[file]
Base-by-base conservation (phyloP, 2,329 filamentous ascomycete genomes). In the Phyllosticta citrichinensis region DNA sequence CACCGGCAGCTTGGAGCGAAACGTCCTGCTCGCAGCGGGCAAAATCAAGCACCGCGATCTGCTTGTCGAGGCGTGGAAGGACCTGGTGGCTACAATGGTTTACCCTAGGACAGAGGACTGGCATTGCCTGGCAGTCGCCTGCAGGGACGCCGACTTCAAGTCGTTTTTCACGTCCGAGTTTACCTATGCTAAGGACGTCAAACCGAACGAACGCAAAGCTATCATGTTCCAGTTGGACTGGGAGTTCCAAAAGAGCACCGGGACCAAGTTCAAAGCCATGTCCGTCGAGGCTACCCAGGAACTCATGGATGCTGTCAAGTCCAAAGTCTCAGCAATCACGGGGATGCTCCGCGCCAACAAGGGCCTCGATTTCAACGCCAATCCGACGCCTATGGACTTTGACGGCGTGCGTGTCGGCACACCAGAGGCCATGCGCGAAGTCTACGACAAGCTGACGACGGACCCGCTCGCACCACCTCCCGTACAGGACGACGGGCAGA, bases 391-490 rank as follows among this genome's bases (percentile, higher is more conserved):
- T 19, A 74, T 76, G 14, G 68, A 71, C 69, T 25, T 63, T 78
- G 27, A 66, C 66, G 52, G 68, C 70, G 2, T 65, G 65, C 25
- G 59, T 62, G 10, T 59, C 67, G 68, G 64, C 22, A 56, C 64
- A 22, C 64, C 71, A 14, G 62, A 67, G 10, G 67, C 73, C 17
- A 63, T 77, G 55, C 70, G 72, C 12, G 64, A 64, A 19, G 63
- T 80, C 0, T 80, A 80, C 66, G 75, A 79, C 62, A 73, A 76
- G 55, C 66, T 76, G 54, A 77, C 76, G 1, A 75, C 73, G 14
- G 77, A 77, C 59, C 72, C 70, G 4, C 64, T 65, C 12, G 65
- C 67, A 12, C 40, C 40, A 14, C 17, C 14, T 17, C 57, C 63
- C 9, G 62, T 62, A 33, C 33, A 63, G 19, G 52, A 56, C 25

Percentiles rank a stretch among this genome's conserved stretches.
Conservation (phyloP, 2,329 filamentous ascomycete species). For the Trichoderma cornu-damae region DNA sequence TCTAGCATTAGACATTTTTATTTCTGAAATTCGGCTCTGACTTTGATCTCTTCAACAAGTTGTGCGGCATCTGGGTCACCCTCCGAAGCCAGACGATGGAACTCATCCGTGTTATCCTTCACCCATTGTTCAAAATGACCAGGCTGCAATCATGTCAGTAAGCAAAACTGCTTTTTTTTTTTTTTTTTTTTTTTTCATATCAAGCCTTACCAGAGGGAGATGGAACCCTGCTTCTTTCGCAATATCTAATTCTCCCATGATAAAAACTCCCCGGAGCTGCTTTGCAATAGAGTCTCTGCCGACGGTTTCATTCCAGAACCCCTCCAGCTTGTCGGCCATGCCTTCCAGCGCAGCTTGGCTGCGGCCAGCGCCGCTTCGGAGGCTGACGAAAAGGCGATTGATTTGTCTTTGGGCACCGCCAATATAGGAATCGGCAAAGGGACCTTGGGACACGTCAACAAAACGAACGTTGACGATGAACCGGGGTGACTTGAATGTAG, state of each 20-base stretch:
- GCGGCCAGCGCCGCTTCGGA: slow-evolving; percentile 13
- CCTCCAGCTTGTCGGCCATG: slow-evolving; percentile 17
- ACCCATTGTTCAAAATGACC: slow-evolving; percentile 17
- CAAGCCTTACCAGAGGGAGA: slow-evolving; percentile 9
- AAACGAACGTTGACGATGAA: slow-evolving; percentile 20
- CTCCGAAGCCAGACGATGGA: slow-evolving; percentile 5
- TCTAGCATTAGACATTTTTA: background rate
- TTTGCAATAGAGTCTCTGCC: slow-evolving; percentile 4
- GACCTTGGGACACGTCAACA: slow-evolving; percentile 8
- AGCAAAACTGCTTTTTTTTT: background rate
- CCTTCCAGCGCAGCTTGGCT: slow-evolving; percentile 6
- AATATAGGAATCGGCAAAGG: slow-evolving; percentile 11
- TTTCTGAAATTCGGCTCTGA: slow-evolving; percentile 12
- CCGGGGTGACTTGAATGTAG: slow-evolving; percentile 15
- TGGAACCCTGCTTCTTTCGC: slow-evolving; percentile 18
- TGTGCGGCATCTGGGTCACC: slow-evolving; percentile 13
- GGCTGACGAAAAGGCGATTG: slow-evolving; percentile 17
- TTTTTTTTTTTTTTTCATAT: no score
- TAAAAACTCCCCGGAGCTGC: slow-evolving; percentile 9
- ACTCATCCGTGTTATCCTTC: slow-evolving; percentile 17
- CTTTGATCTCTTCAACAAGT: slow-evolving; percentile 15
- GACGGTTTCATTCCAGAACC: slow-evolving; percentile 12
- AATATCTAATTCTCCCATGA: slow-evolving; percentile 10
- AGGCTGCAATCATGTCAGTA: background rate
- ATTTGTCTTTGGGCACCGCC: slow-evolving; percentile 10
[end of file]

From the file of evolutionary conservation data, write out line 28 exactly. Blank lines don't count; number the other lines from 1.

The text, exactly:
- TGGAACCCTGCTTCTTTCGC: slow-evolving; percentile 18